September 1, 2015

On the Coming of El Niño

It’s music to many desperate ears:  El Niño is coming!

Meteorologists are almost uniformly predicting a major El Niño event this coming winter.  El Niño refers to a weather phenomenon that features warming waters in the tropical Pacific combined with a shift in prevailing winds that can send a steady stream of warm and wet storms into California in winter and spring.  The 1997-98 water year was an El Niño year, resulting in an onslaught of massive rain storms that overwhelmed the state’s water infrastructure, unleashing floods and mudslides.

For drought-weary farmers, the thought of having to cope with flood waters is more exciting than frightening.  But we shouldn’t get too excited yet:  Scientists caution that not every El Niño event produces major rains.  Meteorologist Bob Henson recently wrote that while El Niño “shifts the odds,” it “doesn’t guarantee the roll of the meteorological dice in any particular winter.”  Nor would a one-year El Niño soaker be enough to end the drought, so great is our water deficit.

Another cautionary note has to do with El Niño’s aim.  Experts worry that El Niño will channel massive storms into Southern California but leave Northern California dry.  Southern California’s limited storage reservoirs would be quickly overwhelmed while the state’s major reservoirs in the north would miss out.

Still, what may be in store for California is an historic El Niño winter that produces massive rain amounts, little snow in the Sierra Nevada mountains (the state’s “biggest reservoir”), and the opportunity to refill reservoirs north and south, if we allow the system to work better.

This brings me to my first call to action:  The federal and state agencies that have their hands on California’s system of reservoirs, aqueducts and pumping facilities must be prepared to act on the opportunity.  During this drought, the Endangered Species Act limitations on the Delta pumping facilities have cost farms and cities hundreds of thousands of acre feet of water that could have been stored in San Luis Reservoir near Los Banos.  The precious gift of brief storm runoff should have been accepted, but too much of that water was directed out to sea.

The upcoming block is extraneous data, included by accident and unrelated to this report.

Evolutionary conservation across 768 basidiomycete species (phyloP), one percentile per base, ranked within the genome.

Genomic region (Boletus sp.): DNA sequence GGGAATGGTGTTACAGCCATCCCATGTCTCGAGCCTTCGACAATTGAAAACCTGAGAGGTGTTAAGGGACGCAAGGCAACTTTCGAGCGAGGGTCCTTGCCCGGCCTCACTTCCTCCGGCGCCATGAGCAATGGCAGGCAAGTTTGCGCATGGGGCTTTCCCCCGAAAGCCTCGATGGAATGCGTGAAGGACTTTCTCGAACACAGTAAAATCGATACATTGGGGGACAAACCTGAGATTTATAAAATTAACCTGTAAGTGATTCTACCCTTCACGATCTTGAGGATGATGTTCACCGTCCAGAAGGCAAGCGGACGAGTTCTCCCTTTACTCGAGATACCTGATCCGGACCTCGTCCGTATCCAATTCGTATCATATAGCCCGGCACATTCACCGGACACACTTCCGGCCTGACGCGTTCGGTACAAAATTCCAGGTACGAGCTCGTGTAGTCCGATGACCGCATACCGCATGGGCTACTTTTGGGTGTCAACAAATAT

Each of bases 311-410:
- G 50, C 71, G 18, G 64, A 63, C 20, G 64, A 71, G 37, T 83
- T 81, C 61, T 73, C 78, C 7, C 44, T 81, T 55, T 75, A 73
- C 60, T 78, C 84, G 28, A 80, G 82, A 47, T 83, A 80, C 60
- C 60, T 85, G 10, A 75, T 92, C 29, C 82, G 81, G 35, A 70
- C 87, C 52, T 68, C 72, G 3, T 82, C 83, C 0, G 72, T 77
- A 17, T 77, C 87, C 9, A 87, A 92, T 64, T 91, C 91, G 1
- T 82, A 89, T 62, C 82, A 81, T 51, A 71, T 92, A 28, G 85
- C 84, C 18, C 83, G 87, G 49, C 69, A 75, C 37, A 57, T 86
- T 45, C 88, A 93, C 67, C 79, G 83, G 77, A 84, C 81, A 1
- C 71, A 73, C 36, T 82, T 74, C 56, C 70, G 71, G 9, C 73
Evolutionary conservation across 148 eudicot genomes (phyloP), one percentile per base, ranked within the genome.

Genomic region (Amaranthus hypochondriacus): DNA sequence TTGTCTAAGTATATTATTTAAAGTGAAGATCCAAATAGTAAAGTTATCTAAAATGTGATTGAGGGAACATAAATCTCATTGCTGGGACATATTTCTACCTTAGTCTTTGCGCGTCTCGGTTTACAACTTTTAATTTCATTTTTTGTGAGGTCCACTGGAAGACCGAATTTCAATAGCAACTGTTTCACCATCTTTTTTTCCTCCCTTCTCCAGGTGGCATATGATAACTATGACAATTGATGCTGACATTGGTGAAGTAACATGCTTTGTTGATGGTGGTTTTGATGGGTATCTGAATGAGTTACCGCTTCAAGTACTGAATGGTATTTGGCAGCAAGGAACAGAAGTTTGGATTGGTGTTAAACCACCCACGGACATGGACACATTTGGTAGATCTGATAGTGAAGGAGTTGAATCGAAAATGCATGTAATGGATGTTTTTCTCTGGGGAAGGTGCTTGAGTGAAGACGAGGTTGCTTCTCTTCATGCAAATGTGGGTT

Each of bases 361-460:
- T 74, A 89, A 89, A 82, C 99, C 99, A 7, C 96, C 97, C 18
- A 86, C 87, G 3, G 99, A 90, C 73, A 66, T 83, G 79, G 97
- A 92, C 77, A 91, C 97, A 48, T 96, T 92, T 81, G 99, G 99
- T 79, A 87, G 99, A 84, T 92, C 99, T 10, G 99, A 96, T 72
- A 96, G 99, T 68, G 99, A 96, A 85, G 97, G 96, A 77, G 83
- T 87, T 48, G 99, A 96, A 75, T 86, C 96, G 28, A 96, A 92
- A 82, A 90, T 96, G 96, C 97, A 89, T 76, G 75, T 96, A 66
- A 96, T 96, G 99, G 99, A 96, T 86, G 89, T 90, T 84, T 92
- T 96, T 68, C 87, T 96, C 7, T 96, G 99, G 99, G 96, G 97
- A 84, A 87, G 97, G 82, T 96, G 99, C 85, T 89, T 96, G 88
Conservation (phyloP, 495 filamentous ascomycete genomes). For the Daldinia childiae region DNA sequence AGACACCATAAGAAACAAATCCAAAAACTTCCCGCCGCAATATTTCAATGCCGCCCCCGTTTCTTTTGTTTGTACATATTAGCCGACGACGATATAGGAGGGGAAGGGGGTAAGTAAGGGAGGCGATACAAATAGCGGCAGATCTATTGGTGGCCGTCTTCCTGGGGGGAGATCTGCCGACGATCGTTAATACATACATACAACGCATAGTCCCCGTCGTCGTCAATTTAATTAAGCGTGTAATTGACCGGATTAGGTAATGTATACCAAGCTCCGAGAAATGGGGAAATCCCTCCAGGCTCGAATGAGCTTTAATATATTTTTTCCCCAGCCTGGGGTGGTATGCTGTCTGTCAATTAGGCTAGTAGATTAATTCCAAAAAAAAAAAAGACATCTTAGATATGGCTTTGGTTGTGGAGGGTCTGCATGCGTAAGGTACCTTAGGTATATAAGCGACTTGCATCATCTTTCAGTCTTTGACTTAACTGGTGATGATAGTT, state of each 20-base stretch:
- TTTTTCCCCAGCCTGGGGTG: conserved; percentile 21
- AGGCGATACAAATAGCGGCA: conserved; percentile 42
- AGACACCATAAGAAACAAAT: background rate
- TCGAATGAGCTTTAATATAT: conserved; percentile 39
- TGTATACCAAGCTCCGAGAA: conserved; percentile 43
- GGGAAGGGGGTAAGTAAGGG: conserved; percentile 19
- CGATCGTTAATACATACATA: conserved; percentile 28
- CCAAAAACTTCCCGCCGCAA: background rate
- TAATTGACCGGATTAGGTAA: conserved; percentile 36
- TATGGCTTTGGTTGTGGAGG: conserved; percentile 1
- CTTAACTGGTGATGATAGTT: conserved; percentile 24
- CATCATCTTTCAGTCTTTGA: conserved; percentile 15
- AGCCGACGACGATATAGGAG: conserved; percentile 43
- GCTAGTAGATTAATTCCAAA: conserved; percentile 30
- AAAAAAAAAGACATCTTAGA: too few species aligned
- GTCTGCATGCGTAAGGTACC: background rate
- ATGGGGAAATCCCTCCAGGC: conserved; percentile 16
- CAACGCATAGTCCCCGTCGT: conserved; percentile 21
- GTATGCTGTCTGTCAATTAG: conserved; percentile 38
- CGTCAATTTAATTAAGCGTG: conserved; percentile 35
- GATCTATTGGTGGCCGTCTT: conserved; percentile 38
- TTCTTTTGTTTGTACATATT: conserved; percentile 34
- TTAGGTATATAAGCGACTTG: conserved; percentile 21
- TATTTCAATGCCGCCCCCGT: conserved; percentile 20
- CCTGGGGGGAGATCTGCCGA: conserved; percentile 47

I know it is heresy to call for suspension of the Endangered Species Act, even for a few days, but this drought is a national emergency.  In national emergencies, laws and regulations are suspended in order to protect human life and the health of our economy.  In this national emergency, massive flood waters produced by El Niño storms should not be viewed solely as a flooding threat but also as water supply relief.  The state and federal project pumps in the Sacramento-San Joaquin Delta should be operated not at their ESA-limits during El Niño flooding, but at their design limits.  Capture as much flood water as possible during a flood, then return the pumps to ESA-limits when flood waters recede.  San Luis Reservoir—the storage facility for water pumped by the state and federal projects—is the largest off-stream reservoir in the nation, with more than 2,000,000 acre feet of capacity.  It is now holding just 25 percent of its capacity.  The Delta pumps were designed to move up to 30,000 acre feet per day to San Luis; for nearly a month during storm runoff events last December and January, even though far more water was flowing into the Delta than the pumps could have captured at their design capacity, they weren’t even operated at their ESA-permitted capacity of 22,000 acre feet per day for more than a day or two.  That’s crazy.

Here’s another bit of political incorrectness:  The horribly complicated and stifling red-tape that prevents the state from building exhaustively-studied new dams and reservoirs should be cut and the projects should be expedited.  When the Northridge earthquake struck Southern California in 1994 and major freeways collapsed, the state declared an emergency, waived the usual environmental red tape and got the freeways rebuilt so traffic could flow and Southern California’s economy could recover.  The sense of urgency was so great that the badly-damaged Santa Monica freeway was rebuilt in less than three months.  The Governor has declared a drought emergency, but we haven’t seen the same sense of urgency extended to our water infrastructure.  With climate change creating warmer winters with less snow and briefer but more intense rain events, additional storage is a must, both for water supply and flood protection.  We should expedite the raising of Shasta Dam as well as the construction of Sites and Temperance Flat reservoirs.  They have been studied to death, they are feasible and needed, and we have wasted too much time.

So it is perfectly appropriate to hope that El Niño comes to California this winter, and that his aim is good.  But if federal and state officials in control of our existing water infrastructure fail to operate it opportunistically and build new infrastructure to meet the emergency that confronts us, California will suffer the harm that El Niño can bring without reaping any of its benefits.